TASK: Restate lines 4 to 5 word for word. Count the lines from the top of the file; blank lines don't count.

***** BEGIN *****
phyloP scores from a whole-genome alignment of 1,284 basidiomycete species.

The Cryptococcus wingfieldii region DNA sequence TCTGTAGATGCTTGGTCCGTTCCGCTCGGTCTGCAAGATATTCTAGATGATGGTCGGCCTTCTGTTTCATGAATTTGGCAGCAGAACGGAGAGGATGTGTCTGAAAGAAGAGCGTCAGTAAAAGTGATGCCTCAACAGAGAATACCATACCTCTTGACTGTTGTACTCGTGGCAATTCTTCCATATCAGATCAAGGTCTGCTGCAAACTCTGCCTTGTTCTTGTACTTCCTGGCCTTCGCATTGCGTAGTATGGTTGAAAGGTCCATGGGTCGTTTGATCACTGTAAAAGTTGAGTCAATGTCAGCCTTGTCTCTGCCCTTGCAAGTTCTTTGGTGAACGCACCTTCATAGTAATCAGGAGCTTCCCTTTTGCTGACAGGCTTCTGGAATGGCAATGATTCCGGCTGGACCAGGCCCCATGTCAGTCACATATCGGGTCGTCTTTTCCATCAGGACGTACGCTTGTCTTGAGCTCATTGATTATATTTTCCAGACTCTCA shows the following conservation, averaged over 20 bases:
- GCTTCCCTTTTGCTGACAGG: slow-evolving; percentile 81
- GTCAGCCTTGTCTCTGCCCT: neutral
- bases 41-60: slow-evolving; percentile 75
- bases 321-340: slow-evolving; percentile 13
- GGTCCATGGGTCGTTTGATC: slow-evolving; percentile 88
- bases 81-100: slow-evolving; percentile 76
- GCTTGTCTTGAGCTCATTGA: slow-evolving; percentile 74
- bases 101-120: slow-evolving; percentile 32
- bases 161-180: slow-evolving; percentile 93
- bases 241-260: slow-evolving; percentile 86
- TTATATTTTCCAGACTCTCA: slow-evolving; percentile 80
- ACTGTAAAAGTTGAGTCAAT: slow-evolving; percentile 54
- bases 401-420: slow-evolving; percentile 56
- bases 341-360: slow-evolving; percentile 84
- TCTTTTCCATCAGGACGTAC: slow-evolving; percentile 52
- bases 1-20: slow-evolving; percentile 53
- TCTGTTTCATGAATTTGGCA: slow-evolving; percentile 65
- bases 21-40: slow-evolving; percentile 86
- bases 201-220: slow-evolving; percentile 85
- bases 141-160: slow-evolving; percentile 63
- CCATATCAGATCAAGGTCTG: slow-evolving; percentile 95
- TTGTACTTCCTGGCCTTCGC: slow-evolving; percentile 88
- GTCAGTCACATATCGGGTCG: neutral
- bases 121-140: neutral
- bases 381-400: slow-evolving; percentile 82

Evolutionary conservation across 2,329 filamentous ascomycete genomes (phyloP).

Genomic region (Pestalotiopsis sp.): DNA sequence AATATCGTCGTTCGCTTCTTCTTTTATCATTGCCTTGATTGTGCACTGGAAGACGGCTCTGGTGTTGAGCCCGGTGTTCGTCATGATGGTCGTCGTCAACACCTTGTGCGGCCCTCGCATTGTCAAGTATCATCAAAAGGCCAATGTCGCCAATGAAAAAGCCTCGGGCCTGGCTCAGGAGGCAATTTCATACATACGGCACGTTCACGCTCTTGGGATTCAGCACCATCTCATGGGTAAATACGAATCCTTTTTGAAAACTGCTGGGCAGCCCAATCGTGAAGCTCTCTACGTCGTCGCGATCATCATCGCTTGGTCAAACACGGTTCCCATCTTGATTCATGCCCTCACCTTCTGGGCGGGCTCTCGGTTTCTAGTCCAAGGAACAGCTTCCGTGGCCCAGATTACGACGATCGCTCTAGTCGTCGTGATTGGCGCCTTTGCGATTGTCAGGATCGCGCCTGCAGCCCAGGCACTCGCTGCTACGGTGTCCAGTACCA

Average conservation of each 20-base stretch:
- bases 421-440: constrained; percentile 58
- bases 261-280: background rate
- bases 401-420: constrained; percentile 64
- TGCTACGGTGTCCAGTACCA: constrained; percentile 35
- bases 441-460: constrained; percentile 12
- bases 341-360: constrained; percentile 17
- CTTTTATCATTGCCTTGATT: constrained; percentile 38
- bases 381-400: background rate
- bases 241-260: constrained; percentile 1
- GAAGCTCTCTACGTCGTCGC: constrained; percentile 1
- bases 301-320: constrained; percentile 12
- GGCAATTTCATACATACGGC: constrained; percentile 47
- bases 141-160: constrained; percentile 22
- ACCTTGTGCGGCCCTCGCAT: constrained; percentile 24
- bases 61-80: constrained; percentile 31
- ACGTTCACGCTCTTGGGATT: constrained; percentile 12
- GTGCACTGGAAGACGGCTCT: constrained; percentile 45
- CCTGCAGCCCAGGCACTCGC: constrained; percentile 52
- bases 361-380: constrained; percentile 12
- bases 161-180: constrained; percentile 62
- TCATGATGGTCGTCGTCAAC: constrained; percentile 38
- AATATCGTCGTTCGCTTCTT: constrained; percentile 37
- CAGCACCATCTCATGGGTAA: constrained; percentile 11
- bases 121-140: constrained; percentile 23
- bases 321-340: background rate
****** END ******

- GTCAGCCTTGTCTCTGCCCT: neutral
- bases 41-60: slow-evolving; percentile 75